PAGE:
Explainer: 'Why would there have to be Border checks if we are hit with no deal?'
Why will there have to be checks in a no-deal Brexit scenario?
Currently goods and animals are allowed to move between the UK and Ireland without any checks because both countries are inside the EU single market and customs union. This means we have free trade and follow the same regulations on standards. If the UK leaves without agreeing some continuation of this arrangement, it will become a 'third country'. This means that World Trade Organisation tariffs will apply and it will be able to change production and environmental rules. For Ireland to stay inside the EU framework, we will have to make sure that no sub-standard products are getting in through Northern Ireland.
How does the backstop help maintain an open Border?
The backstop is an insurance mechanism which ties the UK to a large number of EU rules unless and until workable alternative arrangements are found. The EU is willing to have it apply only to Northern Ireland, but Theresa May insisted the whole of the UK must be treated the same.
Boris Johnson said he won't erect a border under any circumstances, so why would we?
Ministers say Ireland cannot afford to be dragged out of the EU single market by the UK. There are 63 checks and controls that potentially apply on goods entering the EU from a third country. It is the responsibly of each member state to enforce EU rules on product safety, food safety, animal health, as well as other controls for dangerous substances, endangered species and prohibited goods. Staying in the EU means protecting it from potentially sub-standard UK products.
Why would checks be 'near the Border' rather than at it?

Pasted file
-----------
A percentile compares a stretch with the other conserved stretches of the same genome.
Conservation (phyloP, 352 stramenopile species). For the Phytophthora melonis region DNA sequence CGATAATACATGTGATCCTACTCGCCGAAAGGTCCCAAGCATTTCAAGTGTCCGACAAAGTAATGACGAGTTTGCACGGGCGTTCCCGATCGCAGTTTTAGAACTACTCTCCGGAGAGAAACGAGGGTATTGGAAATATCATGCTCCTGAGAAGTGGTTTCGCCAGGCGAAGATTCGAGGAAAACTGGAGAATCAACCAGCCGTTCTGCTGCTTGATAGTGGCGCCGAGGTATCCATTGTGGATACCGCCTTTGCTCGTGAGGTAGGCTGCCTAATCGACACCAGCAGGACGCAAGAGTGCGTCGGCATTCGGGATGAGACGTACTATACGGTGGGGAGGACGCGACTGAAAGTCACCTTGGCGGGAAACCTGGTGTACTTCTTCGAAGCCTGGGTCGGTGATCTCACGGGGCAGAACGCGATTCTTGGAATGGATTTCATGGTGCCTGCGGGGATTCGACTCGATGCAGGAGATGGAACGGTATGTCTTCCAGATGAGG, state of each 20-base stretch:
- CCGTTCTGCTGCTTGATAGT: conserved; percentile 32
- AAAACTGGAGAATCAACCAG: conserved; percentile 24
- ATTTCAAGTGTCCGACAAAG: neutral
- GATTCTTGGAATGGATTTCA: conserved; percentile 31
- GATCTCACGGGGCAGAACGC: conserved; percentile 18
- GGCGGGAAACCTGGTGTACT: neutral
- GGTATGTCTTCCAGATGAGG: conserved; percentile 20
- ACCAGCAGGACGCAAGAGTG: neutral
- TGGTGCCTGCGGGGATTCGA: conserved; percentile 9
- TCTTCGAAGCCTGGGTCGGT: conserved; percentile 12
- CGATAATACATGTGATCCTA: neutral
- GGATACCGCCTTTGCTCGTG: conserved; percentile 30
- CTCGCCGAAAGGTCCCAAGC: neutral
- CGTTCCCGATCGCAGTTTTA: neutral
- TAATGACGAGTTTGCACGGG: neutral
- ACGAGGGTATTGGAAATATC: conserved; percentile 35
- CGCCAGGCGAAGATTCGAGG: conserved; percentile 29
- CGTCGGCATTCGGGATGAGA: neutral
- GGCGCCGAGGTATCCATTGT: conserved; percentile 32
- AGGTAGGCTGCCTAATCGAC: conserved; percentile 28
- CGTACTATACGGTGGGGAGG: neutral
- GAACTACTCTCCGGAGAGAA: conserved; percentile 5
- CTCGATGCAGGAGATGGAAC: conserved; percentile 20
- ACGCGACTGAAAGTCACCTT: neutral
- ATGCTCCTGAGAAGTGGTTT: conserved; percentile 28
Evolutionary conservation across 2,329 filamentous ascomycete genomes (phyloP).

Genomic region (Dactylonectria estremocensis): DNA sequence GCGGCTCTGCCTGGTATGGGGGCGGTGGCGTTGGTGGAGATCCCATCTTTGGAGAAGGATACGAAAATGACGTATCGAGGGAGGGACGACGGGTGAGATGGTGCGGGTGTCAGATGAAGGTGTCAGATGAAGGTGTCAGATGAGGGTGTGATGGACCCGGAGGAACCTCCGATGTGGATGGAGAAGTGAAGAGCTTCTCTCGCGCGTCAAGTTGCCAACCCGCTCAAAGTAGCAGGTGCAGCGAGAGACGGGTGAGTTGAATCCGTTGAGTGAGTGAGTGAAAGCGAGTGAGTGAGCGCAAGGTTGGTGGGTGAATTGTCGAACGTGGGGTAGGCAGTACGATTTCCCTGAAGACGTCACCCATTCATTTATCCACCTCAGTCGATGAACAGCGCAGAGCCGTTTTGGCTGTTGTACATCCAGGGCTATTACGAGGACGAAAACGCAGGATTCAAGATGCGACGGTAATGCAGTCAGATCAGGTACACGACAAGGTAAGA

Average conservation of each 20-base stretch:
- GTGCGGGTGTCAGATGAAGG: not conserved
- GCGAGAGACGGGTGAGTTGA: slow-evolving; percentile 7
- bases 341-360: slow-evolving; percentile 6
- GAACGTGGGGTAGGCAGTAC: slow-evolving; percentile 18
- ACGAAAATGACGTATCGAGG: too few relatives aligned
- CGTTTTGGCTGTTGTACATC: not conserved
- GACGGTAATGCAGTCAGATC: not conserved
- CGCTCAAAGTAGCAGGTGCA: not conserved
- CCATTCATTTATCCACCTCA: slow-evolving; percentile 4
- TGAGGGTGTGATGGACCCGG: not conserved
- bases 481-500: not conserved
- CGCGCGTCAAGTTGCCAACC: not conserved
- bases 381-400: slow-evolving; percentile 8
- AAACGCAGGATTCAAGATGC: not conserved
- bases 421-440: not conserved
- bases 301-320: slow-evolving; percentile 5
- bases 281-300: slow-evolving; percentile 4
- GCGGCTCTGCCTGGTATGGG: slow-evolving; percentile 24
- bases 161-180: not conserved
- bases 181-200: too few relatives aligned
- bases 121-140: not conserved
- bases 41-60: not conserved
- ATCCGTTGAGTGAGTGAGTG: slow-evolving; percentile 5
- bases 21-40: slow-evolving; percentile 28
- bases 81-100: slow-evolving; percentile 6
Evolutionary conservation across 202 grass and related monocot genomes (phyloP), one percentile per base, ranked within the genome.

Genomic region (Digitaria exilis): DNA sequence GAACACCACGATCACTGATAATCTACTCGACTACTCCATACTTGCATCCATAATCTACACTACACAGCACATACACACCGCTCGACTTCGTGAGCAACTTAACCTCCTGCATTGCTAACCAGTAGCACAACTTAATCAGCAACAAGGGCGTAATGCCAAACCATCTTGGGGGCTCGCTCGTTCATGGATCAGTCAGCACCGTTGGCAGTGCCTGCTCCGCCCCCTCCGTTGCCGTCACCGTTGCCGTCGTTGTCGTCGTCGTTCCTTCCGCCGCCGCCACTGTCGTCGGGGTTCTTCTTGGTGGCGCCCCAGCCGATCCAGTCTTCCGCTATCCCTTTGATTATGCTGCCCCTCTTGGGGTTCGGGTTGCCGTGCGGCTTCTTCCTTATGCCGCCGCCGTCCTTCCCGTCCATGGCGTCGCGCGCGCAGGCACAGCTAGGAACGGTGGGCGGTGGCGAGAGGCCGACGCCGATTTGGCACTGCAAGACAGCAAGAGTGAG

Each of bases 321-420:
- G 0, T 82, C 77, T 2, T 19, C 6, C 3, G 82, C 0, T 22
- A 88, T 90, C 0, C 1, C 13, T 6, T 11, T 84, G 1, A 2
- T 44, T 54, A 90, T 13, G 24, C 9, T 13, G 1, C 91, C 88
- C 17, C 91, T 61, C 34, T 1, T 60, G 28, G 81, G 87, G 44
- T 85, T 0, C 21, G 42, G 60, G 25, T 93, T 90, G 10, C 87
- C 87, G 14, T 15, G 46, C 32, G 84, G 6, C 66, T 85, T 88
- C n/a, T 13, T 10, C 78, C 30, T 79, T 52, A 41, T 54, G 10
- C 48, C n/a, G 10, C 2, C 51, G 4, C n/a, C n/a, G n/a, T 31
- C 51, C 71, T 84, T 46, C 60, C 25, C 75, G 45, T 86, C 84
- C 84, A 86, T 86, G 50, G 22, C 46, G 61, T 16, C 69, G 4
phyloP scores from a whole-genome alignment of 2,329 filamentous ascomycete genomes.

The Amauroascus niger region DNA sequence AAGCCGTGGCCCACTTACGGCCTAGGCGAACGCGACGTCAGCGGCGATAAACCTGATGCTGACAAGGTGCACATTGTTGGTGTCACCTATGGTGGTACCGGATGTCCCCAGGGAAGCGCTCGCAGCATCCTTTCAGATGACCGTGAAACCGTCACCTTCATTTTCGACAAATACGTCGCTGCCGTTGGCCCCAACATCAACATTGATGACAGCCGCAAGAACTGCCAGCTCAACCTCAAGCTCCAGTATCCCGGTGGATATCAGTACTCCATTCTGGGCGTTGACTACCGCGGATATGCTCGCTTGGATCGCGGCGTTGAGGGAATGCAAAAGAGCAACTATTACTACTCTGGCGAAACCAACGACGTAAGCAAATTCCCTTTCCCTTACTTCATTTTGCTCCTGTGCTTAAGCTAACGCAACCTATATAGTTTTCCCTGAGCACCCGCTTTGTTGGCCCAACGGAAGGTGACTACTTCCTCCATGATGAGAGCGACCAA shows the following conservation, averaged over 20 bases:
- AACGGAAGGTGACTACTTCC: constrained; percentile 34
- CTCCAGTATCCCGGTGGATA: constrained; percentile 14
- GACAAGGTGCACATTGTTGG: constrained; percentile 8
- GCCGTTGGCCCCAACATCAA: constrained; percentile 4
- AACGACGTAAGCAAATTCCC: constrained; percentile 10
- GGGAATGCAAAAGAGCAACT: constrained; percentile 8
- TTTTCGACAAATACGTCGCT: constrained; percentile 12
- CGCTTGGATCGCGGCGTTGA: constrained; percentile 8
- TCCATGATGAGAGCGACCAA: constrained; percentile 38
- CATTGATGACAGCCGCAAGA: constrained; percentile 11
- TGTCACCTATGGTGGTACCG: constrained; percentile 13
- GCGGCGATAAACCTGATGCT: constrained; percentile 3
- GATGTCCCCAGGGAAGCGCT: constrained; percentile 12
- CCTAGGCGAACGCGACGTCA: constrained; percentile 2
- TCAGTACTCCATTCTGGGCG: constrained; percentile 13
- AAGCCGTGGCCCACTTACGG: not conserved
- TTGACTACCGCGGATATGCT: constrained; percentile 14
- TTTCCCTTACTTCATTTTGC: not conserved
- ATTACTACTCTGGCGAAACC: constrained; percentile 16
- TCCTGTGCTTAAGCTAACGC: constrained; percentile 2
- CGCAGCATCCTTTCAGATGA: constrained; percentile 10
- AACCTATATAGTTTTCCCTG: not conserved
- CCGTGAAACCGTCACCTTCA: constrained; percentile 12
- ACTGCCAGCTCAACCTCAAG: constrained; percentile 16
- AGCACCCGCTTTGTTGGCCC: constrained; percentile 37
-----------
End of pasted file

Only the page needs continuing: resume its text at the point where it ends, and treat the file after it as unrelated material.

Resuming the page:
There are fears any sort of infrastructure at the Border would become a target for dissident republicans. By moving it, the Government will be able to create a buffer zone and lessen the visible impact.
What would checkpoints look like?
The Government is refusing to give any practical information on the make-up of Border checks.
It is possible large warehouses and other sites will be selected on the southern side of the Border. Mobile spotchecks could also be rolled out. Most check and controls on goods will take place at ports, factories and food-processing plants.
How will this all happen at 11pm on October 31?
It won't. The EU will grant Ireland some leeway in the initial period after Brexit.
There is an understanding this is an unprecedented situation so there are a lot of issues that will only become apparent once the reality kicks in. However, 'turning a blind eye' will last for only so long and over a period of months checks will become more common.
Are our ports and airports equipped for such checks?
Millions has been spent preparing Dublin Port, Rosslare Europort and Dublin Airport for Brexit.
The provision of inspection facilities at Dublin Port has involved nine separate projects spread across eight sites. There is a 6,000 square metre warehouse that has been converted to accommodate 13 inspection bays for animal and food safety checks. Rosslare has extended its capacities too, although a lot more needs to be done.
At the airport, extra inspection areas for live animals and plants have been set up, while more freezer storage has been acquired.
Will the application of tariffs make shopping more expensive?
In many cases yes. The average charge on non-agricultural goods entering the EU from third countries is about 2.8pc - but in some cases the rate is significantly higher. For example, cars coming into the Republic from Northern Ireland will be hit with a 10pc tax.
The average tariff on dairy products is more than 35pc.
When will we know what's going to happen?
The Government insists it will tell the full story in relation to checks once it has concluded negotiations with the European Commission.
Time is short and pressure is mounting from opposition parties for more information.
We can expect a drip feed of details over the coming weeks.